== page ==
Devolution is an awesome and fun horror novel from earlier this year. World War Z author Max Brooks expertly makes use of a whole new horror monster when he explores the fate of an isolated community who are attacked by a tribe of sasquatches. Brooks really turns these creatures into a frightening and deadly force of nature, and readers are in for an exciting and well-written tale of survival and brutality.
Deep Silence by Jonathan Maberry
The final Joe Ledger novel on this list is actually the first novel from Jonathan Maberry that I ever read. Deep Silence is an excellent book that sees the author return to the Lovecraftian horror vibes he utilised in Kill Switch. The Lovecraftian scenes in Deep Silence are really distinctive and scary and help to make an excellent horror novel, especially when the protagonist also has to deal with a horde of civilians driven into a murderous rage by the visions they encounter.
Dreadful Company by Vivian Shaw
Dreadful Company is an interesting addition to this list that follows the adventures of a human doctor who provides specialised medical care to horror creature in order to keep them healthy. While this book is not as scary as some of the others in this list, it does contain an excellent story that references a number of iconic horror novels. This ends up being a really good read, and I think a lot of horror fans will appreciate Shaw’s take on the genre.
A People’s History of the Vampire Uprising by Raymond A. Villareal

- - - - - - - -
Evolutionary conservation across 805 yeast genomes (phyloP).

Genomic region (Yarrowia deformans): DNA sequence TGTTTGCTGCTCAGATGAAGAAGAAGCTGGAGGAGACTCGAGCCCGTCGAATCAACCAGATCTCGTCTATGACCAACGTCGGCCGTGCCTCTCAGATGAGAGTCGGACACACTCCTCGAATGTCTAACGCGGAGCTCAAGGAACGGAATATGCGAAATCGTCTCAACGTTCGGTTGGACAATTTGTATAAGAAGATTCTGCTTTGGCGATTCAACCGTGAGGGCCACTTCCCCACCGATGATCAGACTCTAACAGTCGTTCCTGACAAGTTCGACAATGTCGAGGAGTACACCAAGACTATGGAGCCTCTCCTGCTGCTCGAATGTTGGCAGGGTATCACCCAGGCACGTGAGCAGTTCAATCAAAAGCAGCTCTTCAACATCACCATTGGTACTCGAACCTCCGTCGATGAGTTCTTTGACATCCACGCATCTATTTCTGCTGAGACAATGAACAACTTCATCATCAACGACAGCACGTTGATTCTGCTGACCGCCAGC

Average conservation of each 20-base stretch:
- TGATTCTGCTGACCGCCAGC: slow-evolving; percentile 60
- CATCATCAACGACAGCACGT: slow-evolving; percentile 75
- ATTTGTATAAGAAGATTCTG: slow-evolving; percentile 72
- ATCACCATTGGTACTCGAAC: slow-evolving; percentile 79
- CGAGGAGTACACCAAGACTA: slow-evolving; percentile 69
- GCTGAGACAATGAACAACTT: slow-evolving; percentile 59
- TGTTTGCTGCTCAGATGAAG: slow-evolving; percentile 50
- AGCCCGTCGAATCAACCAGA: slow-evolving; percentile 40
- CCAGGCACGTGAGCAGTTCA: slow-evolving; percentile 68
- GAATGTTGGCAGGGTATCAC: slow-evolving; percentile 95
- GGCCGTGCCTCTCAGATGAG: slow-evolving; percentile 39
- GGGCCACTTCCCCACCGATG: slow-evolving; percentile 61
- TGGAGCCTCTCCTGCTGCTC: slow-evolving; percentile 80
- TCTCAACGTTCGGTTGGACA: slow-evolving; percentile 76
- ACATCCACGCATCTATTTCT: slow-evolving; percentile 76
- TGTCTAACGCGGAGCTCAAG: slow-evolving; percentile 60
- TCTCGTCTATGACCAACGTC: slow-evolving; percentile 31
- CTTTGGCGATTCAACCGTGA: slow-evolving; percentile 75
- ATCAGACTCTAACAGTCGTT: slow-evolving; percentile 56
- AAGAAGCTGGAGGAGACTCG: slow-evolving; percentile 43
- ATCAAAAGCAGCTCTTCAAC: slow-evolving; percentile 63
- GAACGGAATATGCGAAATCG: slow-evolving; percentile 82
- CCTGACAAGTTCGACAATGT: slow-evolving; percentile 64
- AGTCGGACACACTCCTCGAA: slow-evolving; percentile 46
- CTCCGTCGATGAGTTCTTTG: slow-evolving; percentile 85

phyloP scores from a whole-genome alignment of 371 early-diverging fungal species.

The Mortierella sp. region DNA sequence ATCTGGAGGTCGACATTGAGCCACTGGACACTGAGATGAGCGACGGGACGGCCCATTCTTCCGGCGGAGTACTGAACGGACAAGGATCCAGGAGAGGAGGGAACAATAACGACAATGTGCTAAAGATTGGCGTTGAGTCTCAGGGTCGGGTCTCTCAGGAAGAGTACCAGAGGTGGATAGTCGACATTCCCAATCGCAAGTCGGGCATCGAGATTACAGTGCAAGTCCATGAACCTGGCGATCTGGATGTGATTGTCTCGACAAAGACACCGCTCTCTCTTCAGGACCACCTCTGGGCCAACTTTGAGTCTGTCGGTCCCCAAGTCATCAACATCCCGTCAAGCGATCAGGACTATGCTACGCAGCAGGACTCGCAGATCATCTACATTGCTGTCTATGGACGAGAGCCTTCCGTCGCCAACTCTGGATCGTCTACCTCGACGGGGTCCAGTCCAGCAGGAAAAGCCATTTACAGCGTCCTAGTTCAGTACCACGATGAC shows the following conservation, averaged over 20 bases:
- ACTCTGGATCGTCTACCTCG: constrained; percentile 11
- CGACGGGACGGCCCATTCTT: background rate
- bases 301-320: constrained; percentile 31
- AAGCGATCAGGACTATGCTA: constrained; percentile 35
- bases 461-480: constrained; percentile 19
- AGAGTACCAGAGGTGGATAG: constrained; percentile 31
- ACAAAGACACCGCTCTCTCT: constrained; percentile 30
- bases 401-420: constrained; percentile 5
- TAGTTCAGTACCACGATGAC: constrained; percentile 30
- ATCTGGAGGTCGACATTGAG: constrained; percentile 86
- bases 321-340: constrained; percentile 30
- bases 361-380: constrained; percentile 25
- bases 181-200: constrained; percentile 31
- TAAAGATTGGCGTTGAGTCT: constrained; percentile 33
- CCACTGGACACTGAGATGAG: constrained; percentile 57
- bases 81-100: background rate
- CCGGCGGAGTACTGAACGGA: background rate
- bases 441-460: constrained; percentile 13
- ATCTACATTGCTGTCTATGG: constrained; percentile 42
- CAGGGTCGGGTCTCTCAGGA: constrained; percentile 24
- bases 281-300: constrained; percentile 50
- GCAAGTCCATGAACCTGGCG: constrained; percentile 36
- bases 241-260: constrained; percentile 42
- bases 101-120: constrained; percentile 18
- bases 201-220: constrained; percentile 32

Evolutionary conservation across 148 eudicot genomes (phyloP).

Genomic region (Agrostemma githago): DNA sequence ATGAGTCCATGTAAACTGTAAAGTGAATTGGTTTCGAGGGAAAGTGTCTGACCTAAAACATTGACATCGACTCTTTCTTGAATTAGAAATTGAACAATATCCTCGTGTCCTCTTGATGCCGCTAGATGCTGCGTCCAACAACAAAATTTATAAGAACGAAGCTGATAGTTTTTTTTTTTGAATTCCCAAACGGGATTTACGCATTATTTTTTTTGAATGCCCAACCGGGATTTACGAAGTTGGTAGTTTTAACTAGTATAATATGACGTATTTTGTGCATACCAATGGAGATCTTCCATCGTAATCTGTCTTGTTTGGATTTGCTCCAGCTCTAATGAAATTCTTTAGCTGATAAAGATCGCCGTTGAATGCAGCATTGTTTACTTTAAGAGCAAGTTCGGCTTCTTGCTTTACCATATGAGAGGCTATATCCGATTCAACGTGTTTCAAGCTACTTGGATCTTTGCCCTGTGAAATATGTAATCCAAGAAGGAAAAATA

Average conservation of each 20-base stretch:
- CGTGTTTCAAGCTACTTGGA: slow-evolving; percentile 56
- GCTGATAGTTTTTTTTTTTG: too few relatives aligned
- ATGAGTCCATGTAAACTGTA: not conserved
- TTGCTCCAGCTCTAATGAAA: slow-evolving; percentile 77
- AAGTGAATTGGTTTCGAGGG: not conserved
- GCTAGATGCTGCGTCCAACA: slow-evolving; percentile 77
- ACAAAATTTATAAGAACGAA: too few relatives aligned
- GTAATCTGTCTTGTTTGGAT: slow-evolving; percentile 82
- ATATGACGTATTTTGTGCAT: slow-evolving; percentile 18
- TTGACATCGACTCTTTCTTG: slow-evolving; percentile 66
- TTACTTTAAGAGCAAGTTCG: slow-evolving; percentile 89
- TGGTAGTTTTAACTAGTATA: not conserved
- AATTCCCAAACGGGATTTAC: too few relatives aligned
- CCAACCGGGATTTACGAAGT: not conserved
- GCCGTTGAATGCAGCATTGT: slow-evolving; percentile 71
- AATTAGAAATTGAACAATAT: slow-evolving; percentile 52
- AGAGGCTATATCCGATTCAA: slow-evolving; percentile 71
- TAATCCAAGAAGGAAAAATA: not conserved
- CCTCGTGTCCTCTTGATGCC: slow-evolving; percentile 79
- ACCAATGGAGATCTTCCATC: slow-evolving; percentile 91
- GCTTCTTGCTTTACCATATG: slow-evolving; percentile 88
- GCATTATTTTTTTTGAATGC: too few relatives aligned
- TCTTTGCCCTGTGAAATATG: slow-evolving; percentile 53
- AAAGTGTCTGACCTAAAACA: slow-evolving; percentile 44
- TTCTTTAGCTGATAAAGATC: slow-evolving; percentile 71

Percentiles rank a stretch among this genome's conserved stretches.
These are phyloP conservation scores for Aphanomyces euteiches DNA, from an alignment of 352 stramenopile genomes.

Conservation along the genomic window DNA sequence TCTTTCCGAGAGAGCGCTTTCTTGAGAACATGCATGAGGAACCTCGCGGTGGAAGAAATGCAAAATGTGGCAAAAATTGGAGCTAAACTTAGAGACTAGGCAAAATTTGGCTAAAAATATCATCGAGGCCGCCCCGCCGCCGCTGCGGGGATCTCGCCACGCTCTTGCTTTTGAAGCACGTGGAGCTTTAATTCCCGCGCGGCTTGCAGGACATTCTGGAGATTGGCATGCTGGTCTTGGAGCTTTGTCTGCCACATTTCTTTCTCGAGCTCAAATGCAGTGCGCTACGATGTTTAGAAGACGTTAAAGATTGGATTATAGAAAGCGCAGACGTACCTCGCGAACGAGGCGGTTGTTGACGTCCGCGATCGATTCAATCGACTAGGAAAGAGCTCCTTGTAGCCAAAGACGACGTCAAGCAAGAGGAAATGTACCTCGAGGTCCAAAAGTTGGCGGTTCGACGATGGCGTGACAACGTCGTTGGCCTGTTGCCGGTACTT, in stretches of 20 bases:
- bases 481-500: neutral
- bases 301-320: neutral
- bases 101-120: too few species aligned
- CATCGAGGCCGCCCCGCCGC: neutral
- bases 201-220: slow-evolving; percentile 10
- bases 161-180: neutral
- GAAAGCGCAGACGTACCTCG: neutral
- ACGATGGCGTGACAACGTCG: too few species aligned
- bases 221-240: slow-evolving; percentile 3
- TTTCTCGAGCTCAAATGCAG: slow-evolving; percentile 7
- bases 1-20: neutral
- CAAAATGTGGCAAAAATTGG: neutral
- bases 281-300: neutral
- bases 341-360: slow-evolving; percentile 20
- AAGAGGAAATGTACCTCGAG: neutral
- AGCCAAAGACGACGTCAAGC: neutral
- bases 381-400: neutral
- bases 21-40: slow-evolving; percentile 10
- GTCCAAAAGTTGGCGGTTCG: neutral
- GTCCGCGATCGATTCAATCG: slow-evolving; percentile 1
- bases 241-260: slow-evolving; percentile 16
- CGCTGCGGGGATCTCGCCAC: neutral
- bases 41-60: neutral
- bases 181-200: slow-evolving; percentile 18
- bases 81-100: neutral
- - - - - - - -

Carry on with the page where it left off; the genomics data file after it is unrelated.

The final entry in this list is A People’s History of the Vampire Uprising by Raymond A. Villareal. A People’s History of the Vampire Uprising is an awesome and fascinating book that examines the potential rise of vampires as the dominant species in the world through a series of different perspectives. This book features a number of clever and captivating storylines, and I really enjoyed this fun twist on the classic vampire tale.
Well that’s the end of this horror themed Top Ten Tuesday. I am fairly happy with how this list turned out and I really enjoyed each of the scary entries above. I had a lot of fun coming up with this list, and it turns out that I have actually read a number of great horror books over the years. I might revisit this list next Halloween, although I think that will depend on how many horror novels I read in the next 12 months. I have got a couple of upcoming horror novels on my radar at the moment, including Ink by Jonathan Maberry and Empire of the Vampire by Jay Kristoff, and it will be interesting to see how they turn out. Until then, everyone have a safe and spooky Halloween and make sure to let me know what your favourite horror novels are in the comments below.